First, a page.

Triterpenoid modulation of IL-17 and Nrf-2 expression ameliorates neuroinflammation and promotes remyelination in autoimmune encephalomyelitis


Inflammatory cytokines and endogenous anti-oxidants are variables affecting disease progression in multiple sclerosis (MS). Here we demonstrate the dual capacity of triterpenoids to simultaneously repress production of IL-17 and other pro-inflammatory mediators while exerting neuroprotective effects directly through Nrf2-dependent induction of anti-oxidant genes. Derivatives of the natural triterpene oleanolic acid, namely CDDO-trifluoroethyl-amide (CDDO-TFEA), completely suppressed disease in a murine model of MS, experimental autoimmune encephalomyelitis (EAE), by inhibiting Th1 and Th17 mRNA and cytokine production. Encephalitogenic T cells recovered from treated mice were hypo-responsive to myelin antigen and failed to adoptively transfer the disease. Microarray analyses showed significant suppression of pro-inflammatory transcripts with concomitant induction of anti-inflammatory genes including Ptgds and Hsd11b1. Finally, triterpenoids induced oligodendrocyte maturation in vitro and enhanced myelin repair in an LPC-induced non-inflammatory model of demyelination in vivo. These results demonstrate the unique potential of triterpenoid derivatives for the treatment of neuroinflammatory disorders such as MS.


The dynamic regulation of cytoprotective genes in response to inflammatory mediators contributes to the relapsing-remitting nature of multiple sclerosis (MS)1. In murine models of MS, initiation of disease requires induction of a Th17 T cell response with disease manifestations ultimately resulting from activated macrophages which phagocytose myelin and contribute to degeneration of myelin sheaths, oligodendrocytes and axons2. Activated monocytes and macrophages produce inflammatory mediators, including nitric oxide and reactive oxygen species (ROS), which contribute to the development and progression of the disease3,4. Generation of ROS in brain parenchyma contributes to lesion persistence by mediating oligodendroglial damage and axonal injury5,6 and reduced serum levels of antioxidants have been observed in patients with MS7.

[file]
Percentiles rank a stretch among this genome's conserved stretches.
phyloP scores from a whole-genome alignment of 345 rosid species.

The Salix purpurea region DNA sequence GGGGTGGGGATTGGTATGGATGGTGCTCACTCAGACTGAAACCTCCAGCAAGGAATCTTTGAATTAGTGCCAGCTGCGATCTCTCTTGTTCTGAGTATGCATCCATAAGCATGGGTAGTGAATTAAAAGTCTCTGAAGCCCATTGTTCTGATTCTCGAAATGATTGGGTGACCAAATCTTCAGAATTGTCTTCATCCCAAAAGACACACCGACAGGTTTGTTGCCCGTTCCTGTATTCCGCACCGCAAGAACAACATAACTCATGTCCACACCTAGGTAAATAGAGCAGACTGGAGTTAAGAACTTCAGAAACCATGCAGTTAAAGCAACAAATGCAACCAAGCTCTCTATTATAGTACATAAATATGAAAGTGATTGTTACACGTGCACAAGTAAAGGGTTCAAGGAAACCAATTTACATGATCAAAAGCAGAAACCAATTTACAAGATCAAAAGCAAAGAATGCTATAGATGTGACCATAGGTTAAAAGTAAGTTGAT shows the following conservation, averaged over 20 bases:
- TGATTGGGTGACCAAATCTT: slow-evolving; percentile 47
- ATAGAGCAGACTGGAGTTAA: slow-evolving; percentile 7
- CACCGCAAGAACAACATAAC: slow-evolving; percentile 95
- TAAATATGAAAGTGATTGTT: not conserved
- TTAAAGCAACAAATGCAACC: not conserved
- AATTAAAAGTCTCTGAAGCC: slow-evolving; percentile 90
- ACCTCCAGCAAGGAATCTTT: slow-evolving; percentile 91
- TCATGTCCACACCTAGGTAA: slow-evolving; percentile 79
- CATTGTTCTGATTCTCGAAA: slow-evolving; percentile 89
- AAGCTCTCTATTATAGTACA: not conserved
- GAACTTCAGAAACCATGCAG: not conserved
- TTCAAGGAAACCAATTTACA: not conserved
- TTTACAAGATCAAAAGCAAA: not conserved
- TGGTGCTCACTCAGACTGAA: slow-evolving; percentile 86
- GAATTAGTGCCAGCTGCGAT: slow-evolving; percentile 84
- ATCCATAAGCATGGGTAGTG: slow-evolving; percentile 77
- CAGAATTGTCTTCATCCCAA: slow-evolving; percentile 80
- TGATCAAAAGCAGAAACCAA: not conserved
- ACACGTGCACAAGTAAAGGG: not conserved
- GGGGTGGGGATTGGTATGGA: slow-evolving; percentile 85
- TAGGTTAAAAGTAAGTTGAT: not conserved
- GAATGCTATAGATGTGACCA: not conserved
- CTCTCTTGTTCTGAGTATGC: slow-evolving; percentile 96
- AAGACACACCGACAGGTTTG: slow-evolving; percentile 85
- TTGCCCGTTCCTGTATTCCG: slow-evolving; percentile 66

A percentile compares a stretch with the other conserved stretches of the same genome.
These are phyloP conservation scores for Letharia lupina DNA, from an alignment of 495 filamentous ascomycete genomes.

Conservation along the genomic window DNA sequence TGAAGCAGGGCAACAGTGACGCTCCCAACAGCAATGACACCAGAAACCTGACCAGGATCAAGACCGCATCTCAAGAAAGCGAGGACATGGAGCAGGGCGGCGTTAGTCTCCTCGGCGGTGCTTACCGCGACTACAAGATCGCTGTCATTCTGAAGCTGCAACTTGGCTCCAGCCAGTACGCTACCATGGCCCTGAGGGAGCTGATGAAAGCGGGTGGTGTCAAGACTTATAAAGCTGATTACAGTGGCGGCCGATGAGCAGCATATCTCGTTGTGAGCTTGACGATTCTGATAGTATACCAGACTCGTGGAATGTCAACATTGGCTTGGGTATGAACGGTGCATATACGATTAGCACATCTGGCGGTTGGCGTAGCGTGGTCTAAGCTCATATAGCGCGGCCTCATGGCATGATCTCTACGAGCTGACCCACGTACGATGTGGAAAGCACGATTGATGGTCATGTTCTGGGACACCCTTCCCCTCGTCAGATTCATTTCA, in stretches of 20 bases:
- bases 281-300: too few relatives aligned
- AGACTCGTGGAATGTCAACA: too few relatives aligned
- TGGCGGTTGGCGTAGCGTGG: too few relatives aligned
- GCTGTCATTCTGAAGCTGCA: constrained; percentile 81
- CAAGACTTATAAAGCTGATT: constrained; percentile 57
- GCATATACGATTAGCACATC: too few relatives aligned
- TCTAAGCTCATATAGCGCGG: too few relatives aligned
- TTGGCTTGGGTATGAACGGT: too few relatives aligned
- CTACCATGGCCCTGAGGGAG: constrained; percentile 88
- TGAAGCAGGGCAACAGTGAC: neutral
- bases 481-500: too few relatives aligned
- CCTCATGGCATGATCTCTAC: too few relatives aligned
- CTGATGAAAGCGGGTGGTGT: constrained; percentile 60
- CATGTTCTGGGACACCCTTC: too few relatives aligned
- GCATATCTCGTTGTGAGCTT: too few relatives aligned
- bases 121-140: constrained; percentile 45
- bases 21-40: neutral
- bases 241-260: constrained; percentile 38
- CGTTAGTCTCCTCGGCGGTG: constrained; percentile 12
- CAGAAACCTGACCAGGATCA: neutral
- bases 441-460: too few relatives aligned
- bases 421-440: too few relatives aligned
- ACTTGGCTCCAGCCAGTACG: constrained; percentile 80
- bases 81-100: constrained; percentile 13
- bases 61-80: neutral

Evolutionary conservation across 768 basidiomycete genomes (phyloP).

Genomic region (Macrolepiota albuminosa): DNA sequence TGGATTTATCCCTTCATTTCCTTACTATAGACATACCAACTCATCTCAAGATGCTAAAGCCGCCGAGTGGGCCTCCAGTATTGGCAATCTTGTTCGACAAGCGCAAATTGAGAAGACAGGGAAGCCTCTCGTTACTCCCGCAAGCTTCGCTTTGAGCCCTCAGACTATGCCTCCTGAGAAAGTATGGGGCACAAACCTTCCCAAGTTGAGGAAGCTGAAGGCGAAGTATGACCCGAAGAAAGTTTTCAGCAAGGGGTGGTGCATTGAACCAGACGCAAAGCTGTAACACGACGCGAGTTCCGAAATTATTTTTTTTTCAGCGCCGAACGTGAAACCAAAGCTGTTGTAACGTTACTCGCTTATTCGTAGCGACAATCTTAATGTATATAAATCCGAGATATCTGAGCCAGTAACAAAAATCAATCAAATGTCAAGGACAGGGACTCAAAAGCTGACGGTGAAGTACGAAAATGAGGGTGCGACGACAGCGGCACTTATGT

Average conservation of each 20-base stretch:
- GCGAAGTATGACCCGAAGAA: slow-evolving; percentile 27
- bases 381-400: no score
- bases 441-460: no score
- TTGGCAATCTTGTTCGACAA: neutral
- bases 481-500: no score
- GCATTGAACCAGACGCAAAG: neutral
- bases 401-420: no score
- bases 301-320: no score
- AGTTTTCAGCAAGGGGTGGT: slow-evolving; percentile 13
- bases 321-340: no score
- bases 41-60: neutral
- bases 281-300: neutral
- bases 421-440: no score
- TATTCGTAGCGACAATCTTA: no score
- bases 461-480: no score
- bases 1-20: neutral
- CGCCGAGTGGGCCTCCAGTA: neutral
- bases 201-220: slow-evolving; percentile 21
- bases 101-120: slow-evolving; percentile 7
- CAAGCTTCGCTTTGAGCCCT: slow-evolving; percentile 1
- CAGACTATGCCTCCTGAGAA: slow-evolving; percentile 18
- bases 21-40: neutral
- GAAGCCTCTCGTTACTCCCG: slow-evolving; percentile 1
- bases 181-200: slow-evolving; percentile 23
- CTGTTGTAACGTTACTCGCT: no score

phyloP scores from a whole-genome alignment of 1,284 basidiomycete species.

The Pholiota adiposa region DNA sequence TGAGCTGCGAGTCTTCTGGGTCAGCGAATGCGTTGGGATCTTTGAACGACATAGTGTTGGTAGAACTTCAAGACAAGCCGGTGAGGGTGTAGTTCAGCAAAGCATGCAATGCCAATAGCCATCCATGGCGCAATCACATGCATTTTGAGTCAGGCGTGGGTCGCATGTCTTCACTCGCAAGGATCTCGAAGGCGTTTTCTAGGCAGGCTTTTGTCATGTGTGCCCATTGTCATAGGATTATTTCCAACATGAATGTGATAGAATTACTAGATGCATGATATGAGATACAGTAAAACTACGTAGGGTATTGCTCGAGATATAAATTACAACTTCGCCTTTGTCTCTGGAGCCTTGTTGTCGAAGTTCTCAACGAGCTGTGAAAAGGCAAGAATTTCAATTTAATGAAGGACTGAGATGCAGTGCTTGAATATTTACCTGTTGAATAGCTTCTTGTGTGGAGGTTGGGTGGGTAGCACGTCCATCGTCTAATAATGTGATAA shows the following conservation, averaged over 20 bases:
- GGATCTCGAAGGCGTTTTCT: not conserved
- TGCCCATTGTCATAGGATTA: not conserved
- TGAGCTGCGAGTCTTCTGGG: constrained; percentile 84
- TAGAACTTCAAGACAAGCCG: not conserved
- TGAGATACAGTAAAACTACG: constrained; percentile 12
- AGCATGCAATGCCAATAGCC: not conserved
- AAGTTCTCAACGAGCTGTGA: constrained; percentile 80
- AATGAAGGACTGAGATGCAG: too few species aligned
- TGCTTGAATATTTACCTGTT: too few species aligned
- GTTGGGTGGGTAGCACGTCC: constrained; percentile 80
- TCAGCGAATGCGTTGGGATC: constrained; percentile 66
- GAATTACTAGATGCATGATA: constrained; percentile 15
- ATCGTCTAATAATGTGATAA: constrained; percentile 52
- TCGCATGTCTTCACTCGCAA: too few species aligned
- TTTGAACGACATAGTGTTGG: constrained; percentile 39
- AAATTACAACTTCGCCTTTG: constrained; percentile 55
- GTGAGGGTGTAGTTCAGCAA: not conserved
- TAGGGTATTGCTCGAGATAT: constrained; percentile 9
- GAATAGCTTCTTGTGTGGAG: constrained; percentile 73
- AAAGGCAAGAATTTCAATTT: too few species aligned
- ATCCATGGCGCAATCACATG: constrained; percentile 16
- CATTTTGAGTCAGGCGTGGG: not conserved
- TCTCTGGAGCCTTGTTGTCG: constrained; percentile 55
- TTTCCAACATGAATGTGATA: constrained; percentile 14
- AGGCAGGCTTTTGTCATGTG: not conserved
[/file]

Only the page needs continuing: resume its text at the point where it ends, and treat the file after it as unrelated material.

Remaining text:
The central nervous system is endowed with several protective mechanisms consisting of enzymatic and non-enzymatic antioxidants whose expression is regulated through the transcription factor nuclear factor-E2-related factor (Nrf2) and the antioxidant response element (ARE). In humans with MS, enhanced expression of Nrf2/ARE-regulated antioxidants in the brain is indicative of the response to oxidative stress and in mice disruption of Nrf2 gene expression (Nrf2−/− mice) leads to exacerbation of clinical and pathological symptoms of experimental autoimmune encephalomyelitis (EAE)8. Nrf2−/− mice are also hypersensitive to LPS-induced neuroinflammation9 and Nrf2 is reported to be involved in maintaining CNS myelin10. To date, over 200 Nrf2/ARE-driven genes involved in detoxification and antioxidant defense have been identified, out of which superoxide dismutases (SOD), glutathione peroxidases, GPxs11, catalases4,12,13 and hemeoxygenases-1 (Hmox-1)14,15 are all modulated during MS.